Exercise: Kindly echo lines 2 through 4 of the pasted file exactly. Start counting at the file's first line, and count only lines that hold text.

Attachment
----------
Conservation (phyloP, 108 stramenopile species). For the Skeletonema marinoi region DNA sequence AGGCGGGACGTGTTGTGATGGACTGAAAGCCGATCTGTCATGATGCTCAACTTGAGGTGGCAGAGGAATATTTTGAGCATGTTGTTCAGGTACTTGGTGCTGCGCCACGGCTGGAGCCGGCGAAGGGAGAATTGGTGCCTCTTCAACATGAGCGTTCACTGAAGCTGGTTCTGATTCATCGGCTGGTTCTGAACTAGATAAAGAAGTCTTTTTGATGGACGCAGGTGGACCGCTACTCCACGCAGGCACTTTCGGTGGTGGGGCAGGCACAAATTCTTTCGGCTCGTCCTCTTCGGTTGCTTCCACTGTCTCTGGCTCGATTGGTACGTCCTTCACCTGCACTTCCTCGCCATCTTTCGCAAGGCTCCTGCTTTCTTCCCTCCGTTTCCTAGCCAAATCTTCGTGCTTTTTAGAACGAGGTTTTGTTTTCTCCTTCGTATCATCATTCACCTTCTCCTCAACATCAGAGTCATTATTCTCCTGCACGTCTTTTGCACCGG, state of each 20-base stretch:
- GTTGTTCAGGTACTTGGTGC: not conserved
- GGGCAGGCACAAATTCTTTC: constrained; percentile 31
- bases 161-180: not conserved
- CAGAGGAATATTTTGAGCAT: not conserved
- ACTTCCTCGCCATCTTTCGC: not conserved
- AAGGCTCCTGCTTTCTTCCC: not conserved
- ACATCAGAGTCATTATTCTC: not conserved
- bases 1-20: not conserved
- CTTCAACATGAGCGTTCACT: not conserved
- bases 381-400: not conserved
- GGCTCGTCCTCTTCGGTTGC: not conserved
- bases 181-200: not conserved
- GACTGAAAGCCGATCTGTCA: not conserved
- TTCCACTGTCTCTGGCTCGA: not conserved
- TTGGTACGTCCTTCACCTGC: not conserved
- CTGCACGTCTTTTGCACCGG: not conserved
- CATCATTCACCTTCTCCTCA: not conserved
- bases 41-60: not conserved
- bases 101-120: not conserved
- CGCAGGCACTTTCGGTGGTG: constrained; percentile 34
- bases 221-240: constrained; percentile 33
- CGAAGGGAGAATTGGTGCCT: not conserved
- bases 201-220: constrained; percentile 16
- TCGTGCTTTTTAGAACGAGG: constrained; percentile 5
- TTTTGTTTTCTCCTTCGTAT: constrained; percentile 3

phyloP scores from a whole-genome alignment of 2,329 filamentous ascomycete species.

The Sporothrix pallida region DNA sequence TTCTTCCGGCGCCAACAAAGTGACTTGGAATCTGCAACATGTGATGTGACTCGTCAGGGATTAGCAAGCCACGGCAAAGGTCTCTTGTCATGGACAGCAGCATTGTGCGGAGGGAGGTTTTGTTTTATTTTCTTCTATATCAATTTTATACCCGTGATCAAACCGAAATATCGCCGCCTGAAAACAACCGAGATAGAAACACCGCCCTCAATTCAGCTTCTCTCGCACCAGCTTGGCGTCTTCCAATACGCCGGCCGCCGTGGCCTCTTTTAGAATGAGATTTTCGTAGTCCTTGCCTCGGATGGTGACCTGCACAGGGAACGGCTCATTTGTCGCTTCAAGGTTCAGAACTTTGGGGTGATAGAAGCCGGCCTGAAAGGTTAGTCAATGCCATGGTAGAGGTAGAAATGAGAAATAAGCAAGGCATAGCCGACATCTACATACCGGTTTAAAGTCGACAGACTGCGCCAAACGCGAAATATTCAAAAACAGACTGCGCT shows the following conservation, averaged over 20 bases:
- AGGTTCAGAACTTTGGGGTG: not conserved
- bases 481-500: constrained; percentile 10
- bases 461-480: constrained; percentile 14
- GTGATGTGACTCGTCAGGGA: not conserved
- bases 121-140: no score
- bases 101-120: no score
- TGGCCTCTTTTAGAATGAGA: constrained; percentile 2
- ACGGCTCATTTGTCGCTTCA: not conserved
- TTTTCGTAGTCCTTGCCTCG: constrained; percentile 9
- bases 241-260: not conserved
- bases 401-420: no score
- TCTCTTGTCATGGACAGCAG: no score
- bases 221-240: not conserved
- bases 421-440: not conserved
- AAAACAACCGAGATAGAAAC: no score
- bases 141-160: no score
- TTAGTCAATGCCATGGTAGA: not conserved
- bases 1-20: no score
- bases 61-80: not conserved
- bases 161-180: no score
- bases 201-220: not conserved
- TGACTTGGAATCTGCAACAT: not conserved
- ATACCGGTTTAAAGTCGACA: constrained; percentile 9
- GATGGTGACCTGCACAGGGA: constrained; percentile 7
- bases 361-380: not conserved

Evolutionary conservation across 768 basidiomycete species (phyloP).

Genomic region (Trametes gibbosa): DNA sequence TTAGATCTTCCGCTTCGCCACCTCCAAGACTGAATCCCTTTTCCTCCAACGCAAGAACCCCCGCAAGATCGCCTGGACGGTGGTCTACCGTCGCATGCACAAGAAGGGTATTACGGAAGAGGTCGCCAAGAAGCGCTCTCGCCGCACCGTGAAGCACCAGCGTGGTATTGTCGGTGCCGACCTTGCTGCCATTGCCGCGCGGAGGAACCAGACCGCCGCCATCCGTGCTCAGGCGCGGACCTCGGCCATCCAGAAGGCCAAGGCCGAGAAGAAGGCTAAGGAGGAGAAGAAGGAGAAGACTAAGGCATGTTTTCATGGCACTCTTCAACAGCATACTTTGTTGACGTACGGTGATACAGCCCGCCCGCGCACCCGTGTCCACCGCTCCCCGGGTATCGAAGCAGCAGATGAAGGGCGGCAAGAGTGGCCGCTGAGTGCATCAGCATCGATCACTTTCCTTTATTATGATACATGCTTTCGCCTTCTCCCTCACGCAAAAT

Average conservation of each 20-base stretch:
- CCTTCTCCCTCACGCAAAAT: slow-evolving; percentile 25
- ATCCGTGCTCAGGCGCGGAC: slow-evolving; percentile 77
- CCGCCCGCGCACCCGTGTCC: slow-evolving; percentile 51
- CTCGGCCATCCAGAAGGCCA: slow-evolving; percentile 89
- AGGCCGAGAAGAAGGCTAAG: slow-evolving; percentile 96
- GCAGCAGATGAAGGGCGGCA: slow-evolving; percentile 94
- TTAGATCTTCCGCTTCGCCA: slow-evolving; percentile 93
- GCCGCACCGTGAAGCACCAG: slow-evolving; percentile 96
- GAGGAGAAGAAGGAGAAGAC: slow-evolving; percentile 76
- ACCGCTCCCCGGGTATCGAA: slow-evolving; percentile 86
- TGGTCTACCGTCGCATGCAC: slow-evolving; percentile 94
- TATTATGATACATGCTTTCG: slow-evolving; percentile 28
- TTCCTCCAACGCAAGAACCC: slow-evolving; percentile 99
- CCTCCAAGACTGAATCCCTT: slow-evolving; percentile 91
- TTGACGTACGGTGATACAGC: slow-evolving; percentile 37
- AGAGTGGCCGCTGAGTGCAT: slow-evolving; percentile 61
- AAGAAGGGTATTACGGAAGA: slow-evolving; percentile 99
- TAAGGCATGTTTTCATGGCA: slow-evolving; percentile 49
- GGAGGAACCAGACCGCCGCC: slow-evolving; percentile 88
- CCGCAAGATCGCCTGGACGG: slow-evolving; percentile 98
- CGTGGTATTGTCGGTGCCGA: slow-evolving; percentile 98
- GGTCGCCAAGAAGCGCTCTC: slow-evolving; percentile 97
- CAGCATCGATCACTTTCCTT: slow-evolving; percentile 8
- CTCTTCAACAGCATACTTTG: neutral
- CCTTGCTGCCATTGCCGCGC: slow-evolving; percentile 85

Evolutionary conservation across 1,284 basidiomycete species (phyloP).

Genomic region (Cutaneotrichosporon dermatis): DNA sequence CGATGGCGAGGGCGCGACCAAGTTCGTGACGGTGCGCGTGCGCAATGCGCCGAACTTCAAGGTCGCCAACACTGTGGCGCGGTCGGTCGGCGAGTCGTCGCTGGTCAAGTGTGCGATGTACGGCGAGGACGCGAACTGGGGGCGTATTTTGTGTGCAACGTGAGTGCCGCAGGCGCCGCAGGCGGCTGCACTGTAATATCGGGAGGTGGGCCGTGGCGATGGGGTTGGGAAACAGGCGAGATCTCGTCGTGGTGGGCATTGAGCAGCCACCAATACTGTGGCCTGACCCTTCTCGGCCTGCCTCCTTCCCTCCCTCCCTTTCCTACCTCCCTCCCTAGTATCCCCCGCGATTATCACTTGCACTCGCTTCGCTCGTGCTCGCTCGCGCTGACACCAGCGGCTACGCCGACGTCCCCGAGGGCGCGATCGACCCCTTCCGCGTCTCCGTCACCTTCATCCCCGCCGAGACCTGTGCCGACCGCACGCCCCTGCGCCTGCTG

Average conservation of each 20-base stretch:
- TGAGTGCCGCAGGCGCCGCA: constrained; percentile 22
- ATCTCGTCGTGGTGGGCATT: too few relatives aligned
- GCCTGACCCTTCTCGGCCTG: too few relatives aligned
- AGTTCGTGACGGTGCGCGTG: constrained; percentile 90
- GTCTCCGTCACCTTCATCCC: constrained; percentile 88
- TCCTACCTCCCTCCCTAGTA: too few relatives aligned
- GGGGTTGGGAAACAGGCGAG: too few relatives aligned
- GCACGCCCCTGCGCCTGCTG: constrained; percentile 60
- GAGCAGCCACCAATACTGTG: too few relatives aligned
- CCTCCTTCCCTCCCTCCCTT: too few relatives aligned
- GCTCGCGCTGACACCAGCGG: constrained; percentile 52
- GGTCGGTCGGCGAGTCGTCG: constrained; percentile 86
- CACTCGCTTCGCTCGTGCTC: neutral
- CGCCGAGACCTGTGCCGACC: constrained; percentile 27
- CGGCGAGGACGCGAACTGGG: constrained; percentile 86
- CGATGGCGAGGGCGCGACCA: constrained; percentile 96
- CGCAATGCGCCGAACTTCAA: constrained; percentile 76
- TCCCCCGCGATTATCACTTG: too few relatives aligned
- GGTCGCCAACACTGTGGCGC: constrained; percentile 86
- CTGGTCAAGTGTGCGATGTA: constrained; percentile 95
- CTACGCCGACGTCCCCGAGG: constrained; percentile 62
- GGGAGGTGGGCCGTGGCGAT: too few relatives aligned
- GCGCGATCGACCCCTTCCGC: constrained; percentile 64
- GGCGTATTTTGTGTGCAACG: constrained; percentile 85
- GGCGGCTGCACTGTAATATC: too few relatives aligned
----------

- GTTGTTCAGGTACTTGGTGC: not conserved
- GGGCAGGCACAAATTCTTTC: constrained; percentile 31
- bases 161-180: not conserved